Lindsey Plank*, North America Marketing Manager, Expro
As an events manager with over 60 trade shows under my belt across the globe, I live by the mantra ‘fail to plan, plan to fail.’
The extraordinary amount of planning required to deliver a value-adding event is testament to a team’s organisational skills. Work starts more than a year in advance and everything from budgeting, stand design, products and technology, and integrated communications campaigns must be planned accordingly to leverage the company’s presence and investment in a show.
Expro has a set of seven core behaviours that are an integral part of the company culture which employees are encouraged to live and work by.
As I embraced the core behaviours at work, I found myself exporting them to any task and considering them when preparing for shows in the US, Europe and further afield. These behaviours now serve to remind me of key points to consider when exhibiting:
- Be safety conscious especially when using third-party suppliers and contractors. For example, ensure Personal Protection Equipment is available for stand install. At the Amsterdam RAI, a hard hat and steel toe boots are a must. Not all convention centres’ require such attire but it’s important to check and meet with their standards.
- Kick off the first day with a safety briefing for your staff.
- Monitor the stand to ensure it is kept clear of debris and trip hazards. A busy stand can have guests, staff, models, computer equipment and literature racks all jostling for space!
- No man is an island. It takes willingness to work as a team to deliver a successful show. I particularly like to engage with members of different product lines and support functions when planning an event.
- Thank your teams before, during and after an event – they must feel part of the show’s success.
- Demonstrate return on investment. Tangible results from exhibitions can be increased by going the extra mile to provide sales training for booth staff, innovative lead retrieval and data capturing methods, and post-show follow-up’s.
- Assist business development colleagues by creating an attractive environment and issuing a show roundup prompting the communication of successes.
- From ensuring you have a stand contractor who will deliver a pristine build and install to tracking down the right entertainment to keep guests happy during events, attention to detail and an appreciation of target audience is key.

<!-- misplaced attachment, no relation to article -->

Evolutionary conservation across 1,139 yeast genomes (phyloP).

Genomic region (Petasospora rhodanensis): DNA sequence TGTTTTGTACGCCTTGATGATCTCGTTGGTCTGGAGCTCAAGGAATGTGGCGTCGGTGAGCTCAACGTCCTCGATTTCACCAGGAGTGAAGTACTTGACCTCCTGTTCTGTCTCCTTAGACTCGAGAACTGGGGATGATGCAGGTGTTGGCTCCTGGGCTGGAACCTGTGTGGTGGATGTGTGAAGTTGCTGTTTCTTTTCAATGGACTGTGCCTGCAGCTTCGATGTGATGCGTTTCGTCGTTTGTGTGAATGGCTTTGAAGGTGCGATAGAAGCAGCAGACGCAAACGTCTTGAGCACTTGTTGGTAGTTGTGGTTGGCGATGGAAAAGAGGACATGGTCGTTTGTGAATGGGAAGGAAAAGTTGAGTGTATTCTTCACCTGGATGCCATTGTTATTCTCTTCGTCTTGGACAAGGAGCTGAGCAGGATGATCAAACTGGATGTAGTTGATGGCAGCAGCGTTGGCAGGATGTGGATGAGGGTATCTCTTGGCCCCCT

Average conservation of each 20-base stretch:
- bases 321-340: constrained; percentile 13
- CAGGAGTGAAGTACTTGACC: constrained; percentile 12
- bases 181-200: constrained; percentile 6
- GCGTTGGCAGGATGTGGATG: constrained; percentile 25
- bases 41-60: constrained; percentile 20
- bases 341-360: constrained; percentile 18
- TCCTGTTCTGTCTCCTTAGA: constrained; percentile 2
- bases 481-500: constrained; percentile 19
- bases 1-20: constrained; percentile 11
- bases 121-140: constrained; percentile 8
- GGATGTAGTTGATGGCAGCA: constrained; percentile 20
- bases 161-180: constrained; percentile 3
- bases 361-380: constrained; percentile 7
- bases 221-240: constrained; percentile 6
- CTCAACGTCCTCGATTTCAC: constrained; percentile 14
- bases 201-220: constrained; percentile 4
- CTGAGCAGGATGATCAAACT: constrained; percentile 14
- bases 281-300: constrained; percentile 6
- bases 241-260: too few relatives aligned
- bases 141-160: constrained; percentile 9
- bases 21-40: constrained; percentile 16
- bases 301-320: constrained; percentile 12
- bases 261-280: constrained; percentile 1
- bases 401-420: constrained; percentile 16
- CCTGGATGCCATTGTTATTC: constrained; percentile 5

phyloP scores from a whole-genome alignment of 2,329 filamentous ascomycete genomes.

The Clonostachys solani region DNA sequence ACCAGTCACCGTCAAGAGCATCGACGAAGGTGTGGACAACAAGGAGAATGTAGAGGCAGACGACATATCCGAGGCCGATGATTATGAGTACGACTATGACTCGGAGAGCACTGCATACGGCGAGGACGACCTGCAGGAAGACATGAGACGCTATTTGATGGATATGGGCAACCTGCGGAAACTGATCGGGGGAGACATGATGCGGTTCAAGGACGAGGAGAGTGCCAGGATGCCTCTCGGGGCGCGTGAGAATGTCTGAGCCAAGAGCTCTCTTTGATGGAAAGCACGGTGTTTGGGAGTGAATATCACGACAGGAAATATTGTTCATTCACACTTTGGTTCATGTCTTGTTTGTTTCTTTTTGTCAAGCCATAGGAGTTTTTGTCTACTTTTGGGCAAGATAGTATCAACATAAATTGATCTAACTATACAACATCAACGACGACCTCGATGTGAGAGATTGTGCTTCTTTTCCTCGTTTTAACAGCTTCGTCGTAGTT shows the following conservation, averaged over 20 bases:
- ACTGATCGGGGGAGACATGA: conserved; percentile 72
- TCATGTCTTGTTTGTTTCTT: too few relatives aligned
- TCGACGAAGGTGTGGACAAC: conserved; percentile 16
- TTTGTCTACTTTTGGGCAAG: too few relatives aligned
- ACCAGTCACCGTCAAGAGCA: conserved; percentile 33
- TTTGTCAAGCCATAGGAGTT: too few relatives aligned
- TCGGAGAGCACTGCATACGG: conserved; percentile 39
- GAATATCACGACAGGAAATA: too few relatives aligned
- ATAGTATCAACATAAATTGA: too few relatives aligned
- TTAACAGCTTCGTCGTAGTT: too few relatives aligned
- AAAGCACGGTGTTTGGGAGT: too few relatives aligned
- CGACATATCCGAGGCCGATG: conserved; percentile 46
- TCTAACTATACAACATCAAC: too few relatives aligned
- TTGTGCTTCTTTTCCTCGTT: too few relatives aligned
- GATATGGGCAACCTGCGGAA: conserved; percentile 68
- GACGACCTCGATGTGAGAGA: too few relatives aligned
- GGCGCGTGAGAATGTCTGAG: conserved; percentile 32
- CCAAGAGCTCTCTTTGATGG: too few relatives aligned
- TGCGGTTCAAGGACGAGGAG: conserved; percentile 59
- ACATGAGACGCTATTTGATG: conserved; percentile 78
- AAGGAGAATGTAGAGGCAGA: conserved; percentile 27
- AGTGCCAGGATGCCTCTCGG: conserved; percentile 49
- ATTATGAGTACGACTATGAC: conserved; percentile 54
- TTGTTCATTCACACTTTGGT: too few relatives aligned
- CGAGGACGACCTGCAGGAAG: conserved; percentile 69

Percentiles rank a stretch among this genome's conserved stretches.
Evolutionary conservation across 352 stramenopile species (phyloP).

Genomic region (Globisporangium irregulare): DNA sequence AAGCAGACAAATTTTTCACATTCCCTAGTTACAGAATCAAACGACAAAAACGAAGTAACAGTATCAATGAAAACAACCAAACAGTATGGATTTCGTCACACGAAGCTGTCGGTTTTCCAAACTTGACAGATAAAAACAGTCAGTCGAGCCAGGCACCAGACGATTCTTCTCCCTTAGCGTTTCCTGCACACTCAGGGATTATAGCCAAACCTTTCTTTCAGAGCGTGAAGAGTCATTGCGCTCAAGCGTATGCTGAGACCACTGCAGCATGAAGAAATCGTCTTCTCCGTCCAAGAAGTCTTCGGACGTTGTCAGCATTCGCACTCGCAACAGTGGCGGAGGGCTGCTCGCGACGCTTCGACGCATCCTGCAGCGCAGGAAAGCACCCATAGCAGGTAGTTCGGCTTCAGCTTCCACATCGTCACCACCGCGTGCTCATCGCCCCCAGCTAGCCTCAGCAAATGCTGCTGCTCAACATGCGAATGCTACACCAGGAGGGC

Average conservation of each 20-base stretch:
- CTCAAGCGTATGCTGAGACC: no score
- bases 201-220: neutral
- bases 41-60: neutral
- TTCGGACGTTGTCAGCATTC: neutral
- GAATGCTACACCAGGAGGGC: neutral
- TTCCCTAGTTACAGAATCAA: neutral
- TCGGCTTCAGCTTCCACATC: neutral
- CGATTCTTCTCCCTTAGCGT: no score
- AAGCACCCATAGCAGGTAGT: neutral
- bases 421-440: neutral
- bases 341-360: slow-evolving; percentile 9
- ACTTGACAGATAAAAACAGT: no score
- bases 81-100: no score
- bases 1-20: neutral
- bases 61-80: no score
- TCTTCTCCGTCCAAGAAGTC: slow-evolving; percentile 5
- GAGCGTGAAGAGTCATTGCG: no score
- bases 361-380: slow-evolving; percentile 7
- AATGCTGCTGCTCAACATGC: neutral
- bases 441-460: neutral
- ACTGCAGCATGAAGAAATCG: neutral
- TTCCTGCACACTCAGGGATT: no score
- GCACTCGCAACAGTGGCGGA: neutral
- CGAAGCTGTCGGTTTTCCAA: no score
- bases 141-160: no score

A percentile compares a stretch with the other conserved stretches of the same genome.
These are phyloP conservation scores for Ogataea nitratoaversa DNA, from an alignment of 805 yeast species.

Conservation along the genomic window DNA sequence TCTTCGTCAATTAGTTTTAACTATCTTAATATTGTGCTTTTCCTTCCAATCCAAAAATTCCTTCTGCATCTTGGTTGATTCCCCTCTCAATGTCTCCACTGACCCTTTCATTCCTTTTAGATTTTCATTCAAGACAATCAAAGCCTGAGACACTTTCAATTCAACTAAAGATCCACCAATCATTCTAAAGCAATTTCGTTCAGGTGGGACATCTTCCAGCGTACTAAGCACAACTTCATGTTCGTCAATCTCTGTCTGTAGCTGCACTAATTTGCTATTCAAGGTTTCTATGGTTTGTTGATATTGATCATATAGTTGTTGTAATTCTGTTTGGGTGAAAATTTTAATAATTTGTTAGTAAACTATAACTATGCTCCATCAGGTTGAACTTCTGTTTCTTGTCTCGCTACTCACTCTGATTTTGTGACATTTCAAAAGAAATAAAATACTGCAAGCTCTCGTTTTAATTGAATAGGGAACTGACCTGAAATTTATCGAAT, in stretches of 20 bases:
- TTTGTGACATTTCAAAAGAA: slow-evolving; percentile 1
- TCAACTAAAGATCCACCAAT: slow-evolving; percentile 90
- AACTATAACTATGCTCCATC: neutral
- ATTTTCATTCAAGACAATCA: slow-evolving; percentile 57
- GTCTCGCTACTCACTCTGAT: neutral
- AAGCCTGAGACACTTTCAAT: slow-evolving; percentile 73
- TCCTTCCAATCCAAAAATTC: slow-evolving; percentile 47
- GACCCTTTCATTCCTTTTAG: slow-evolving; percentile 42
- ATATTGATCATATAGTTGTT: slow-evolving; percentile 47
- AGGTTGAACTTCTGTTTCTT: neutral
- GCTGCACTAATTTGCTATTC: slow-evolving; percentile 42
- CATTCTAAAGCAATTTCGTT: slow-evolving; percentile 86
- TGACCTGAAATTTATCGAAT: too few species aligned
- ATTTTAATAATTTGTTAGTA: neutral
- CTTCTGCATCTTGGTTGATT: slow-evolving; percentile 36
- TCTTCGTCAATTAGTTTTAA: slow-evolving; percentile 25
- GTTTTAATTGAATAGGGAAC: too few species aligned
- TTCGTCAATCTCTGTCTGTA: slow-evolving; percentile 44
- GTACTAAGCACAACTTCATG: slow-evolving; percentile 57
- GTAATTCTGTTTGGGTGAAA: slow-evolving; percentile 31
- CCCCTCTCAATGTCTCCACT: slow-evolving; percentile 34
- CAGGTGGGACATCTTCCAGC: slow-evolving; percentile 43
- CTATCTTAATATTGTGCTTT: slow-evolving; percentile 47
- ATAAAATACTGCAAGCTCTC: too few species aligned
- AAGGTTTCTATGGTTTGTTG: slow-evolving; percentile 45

- Consider your audience – both internal and external. Tailor the service you deliver, depending on their needs and expectations.
- What are your selling points? If you offer a quality service, then reflect this through high quality events on stand. If you are a technological innovator, include technical presentations and demonstrations.
- Building new relationships and cultivating existing ones with clients, is the main driving force behind a major trade show. Maximise every opportunity you get!
- When planning an exhibition, take a step back and consider the bigger picture and communicate the aims and goals of your presence at the show.
- Talk to stakeholders. You must develop an integrated communications and marketing plan to promote your presence and get those all-important visits to the stand.
- Keep your colleagues informed. Staff must be briefed in order to deliver conversion from a stand visit to a successful sale.
- Push the envelope when it comes to your stand concept, digital content, models and promotional materials and merchandise.
- Be open to change. A successful trade show formula means updating themes and designs, keeping it fresh and sharing ideas.
Remember, your stand will ultimately make or break the first impression a potential client has of your company and its people – use this opportunity to showcase the culture of your company!
*Lindsey Plank, first on the left in photograph